The Information today ran a lengthy story with some interesting insider’s perspective on how Apple has become frustrated with Intel’s iPhone modems during its legal spat with Qualcomm.
The paywall’d story opens with this segment:
Johny Srouji, the Apple executive in charge of building chips for the company’s devices, was fed up with Intel.
It was early 2017 and Apple was preparing a new line of iPhones to be released the next year, but the Intel modem for the devices, known as the 7560, wasn’t working properly, according to two people with knowledge of the relationship.
The new iPhones would mark the first time Apple would rely exclusively on Intel for modems—a chip that handles the cellular connectivity in phones—instead of those from its longtime provider, Qualcomm. Intel had already overhauled the modem four times to bring it up to par with the latest Qualcomm modem. But missed deadlines and continuing technical issues with the chip were making Apple executives anxious, said one of the people.
‘This would have never happened at Apple under my watch,’ Mr. Srouji barked at his Intel counterpart, Venkata ‘Murthy’ Renduchintala, during a meeting on Apple’s campus, according to the person, who was present at the meeting.
The crux of the story, titled “Behind the Intel-Apple Modem Divorce,” is that Apple’s own efforts to design iPhone cellular modems in-house will take a lot longer than many people have hoped, with Apple apparently targeting 2025 as the year when the first iPhone with the company’s own modem should release.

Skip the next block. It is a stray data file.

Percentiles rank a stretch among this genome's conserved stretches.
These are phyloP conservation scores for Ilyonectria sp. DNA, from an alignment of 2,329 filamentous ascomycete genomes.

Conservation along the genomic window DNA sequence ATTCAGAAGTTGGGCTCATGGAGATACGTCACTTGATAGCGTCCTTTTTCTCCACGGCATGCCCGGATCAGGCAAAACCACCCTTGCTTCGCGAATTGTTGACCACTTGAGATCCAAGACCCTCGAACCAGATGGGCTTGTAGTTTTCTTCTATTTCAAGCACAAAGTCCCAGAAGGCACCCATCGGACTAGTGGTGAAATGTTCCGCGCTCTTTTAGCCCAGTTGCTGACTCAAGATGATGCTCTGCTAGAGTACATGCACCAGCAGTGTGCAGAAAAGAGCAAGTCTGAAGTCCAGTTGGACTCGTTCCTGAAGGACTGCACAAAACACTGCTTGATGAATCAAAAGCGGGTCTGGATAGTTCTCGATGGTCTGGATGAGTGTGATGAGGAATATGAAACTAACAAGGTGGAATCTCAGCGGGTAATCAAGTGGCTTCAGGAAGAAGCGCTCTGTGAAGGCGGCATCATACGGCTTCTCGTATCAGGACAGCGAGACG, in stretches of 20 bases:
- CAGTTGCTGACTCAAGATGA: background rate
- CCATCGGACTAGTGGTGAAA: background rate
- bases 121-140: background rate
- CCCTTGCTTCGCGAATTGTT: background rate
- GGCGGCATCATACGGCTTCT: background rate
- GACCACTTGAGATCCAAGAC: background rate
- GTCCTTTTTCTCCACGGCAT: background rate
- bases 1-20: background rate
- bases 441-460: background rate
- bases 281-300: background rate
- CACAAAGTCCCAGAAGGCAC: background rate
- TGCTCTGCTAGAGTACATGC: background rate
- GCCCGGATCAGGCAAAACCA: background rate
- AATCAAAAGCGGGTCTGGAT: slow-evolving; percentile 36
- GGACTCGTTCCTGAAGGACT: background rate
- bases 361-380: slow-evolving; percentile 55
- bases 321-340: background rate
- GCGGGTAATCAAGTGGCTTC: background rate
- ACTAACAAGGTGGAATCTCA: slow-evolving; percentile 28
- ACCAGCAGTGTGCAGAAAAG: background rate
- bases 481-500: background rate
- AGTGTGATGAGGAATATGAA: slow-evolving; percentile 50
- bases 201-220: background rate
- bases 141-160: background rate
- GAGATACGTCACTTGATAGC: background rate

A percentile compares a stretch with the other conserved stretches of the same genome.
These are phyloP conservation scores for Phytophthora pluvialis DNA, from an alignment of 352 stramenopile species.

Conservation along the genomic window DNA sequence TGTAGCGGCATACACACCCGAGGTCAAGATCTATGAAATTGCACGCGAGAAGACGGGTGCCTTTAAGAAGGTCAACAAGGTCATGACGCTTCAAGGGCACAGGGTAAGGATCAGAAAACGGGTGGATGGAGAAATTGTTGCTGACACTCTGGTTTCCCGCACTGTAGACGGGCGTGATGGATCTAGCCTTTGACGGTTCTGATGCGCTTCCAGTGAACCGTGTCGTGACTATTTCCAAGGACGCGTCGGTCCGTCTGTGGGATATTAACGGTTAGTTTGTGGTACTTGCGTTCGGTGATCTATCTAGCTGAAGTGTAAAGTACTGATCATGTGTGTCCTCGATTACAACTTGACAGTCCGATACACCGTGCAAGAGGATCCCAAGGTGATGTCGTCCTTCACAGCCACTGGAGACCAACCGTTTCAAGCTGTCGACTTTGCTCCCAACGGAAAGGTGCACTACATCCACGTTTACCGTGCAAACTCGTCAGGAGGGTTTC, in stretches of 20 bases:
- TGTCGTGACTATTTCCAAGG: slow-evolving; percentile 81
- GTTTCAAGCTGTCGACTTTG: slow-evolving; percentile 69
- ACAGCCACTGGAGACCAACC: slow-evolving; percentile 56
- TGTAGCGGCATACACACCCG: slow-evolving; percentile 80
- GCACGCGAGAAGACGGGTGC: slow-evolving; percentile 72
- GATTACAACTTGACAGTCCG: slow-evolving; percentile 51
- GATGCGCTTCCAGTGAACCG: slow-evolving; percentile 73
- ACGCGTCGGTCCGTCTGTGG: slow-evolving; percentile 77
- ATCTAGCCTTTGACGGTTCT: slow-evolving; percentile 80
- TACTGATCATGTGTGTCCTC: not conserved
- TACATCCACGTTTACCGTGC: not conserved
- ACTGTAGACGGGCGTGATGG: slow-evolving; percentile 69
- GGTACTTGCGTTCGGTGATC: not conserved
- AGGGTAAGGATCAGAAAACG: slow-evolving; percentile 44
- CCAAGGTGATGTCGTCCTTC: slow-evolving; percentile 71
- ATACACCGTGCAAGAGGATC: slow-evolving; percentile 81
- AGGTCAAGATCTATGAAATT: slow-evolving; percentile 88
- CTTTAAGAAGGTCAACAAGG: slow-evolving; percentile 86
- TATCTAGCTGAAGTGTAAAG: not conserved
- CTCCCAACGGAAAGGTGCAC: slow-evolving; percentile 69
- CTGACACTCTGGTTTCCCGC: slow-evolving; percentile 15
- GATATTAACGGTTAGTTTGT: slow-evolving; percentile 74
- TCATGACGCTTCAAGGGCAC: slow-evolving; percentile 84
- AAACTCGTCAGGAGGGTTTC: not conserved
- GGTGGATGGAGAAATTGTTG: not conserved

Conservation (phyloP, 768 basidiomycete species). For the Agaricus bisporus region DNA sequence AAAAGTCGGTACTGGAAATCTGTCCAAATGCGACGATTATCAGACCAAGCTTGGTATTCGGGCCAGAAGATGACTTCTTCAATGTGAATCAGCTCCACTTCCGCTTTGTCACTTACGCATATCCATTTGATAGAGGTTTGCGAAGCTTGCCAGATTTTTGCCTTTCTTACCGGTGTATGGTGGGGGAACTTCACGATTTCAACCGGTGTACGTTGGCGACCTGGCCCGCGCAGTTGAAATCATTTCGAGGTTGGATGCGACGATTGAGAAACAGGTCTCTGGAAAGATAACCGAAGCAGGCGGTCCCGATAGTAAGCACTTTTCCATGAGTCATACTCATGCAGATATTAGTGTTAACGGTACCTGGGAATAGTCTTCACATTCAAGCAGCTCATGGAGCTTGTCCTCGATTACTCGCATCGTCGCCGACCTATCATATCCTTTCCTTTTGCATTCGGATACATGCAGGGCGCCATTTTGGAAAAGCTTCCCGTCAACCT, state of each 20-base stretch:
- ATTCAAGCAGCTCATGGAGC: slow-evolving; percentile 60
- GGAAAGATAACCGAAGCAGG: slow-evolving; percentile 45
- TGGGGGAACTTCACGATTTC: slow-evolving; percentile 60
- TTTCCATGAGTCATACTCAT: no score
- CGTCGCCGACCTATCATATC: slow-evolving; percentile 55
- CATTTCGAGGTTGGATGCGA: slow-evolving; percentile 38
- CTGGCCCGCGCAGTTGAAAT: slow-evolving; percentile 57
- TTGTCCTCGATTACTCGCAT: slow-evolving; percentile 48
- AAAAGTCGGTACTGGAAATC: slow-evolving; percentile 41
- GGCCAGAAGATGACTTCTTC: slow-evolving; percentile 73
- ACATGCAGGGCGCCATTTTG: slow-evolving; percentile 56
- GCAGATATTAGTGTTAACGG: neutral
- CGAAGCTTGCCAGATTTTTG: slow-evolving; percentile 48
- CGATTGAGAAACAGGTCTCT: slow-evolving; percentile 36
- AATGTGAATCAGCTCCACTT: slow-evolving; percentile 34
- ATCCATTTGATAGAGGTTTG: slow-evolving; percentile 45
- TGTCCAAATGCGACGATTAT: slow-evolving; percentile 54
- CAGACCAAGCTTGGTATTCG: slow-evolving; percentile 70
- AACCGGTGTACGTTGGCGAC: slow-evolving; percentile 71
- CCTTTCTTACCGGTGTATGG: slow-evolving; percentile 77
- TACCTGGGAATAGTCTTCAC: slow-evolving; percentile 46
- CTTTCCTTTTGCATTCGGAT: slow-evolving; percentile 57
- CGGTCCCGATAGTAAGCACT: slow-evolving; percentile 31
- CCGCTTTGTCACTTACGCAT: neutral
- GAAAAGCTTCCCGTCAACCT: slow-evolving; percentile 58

Earlier reports mentioned that first in-house designed cellular modems would make their way into 2021 iPhones. Revered analyst Ming-Chi Kuo predicted that 2020 iPhones would carry dual-sourced modems from Qualcomm and Samsung.
I’m not surprised it’ll take years for Apple’s modem efforts to produce tangible results because creating a chip that handles wireless standards is an incredibly complex undertaking. Apple apparently assigned a thousand engineers to the task, and I read that Samsung also had a team of about thousand engineers working for years on their own integrated modem.
It’s also entirely possible that Apple is under contractual obligation barring it from using its own cellular modems as part of its settlement with Qualcomm. According to Apple’s own press release, it and Qualcomm have also signed a six-year license agreement, effective as of April 1, 2019, including a two-year option to extend.
The Information article certainly gives an insight into Apple’s problems with Intel’s modems, and this could be the very reason why the iPhone maker suddenly ended its lengthy legal spat with Qualcomm and ended paying up billions to the chip maker.